Self-control, intimate partner abuse, and intimate partner victimization: Testing the general theory of crime in Thailand

Academic Article


  • Gottfredson and Hirschi's (1990) treatise on low self-control has been the subject of much debate and empirical testing. Although the theory was developed as an explanation for criminal offending, researchers have examined recently whether low self-control may increase the risk of criminal victimization. This study contributes to the literature by (1) simultaneously assessing the effects of low self-control on offending and victimization, (2) focusing on psychological and physical intimate partner abuse in the family context, and (3) using a cross-cultural dataset. We utilize Tobit regression to test the impact of low self-control on intimate partner aggression and victimization in a sample of 794 married females residing in Bangkok, Thailand. Results provide a more thorough understanding of self-control theory and intimate partner abuse in a cross-cultural context.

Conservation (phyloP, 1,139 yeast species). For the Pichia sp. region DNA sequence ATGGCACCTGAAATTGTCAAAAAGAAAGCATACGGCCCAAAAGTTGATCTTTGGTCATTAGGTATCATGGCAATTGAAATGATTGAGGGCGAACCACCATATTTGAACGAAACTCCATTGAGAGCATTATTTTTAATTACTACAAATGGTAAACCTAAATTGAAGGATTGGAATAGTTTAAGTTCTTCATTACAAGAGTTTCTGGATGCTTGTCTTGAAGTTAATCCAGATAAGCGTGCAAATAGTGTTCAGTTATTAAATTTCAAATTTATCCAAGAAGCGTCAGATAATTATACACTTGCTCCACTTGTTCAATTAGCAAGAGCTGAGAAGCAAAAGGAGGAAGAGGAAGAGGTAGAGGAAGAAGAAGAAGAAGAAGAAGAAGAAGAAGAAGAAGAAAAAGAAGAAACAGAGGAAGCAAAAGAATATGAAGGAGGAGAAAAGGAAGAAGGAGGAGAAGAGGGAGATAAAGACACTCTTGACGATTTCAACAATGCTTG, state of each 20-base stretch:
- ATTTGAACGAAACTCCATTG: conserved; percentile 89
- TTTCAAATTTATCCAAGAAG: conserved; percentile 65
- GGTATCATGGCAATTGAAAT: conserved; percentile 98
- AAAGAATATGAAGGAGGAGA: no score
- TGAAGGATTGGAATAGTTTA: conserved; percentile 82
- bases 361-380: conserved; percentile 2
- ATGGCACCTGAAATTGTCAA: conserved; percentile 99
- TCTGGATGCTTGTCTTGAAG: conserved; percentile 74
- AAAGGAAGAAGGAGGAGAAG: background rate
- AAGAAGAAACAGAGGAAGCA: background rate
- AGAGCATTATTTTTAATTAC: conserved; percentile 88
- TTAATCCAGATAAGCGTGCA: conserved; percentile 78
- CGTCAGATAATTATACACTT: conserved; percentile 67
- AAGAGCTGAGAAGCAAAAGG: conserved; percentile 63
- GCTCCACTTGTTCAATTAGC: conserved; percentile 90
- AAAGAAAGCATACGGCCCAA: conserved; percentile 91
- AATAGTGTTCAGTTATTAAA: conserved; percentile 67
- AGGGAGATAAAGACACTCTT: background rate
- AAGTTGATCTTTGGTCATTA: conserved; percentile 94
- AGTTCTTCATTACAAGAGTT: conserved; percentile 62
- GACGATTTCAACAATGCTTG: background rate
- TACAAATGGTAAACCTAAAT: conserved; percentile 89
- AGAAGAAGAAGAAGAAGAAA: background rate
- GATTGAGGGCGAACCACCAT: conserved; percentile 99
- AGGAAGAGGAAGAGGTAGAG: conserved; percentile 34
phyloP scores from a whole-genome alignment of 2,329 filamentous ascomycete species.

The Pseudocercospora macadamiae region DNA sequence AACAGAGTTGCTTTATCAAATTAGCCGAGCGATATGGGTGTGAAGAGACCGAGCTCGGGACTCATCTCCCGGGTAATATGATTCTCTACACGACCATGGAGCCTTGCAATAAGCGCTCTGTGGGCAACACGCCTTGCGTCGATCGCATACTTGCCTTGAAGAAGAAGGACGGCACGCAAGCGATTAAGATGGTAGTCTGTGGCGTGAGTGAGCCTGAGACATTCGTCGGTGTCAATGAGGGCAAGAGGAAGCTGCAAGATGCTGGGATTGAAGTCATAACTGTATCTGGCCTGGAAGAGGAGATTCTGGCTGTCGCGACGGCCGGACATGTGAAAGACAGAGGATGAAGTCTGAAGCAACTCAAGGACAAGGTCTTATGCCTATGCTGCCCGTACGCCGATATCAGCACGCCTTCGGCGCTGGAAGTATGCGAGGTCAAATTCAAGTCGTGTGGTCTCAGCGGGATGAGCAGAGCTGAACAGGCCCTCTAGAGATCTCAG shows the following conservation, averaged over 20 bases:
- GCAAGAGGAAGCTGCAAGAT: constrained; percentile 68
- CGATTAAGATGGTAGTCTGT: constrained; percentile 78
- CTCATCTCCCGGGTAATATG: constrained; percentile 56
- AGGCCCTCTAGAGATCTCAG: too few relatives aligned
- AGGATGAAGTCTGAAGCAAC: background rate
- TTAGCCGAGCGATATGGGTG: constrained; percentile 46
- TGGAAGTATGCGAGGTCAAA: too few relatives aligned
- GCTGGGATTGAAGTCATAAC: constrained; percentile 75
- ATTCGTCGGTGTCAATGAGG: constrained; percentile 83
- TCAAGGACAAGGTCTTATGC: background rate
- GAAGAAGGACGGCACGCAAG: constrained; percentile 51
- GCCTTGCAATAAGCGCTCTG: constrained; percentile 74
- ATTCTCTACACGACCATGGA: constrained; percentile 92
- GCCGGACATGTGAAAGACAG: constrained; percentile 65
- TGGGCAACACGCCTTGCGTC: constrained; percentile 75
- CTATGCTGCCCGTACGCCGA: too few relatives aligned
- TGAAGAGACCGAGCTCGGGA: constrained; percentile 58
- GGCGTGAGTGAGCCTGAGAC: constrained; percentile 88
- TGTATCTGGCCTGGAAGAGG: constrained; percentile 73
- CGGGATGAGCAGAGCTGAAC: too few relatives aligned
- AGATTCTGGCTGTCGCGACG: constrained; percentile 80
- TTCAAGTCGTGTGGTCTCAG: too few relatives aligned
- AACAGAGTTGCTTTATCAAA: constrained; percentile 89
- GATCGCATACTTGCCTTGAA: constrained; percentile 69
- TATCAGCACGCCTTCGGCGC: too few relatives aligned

• Authors

    Digital Object Identifier (doi)

    Author List

  • Kerley KR; Xu X; Sirisunyaluck B
  • Start Page

  • 503
  • End Page

  • 532
  • Volume

  • 29
  • Issue

  • 6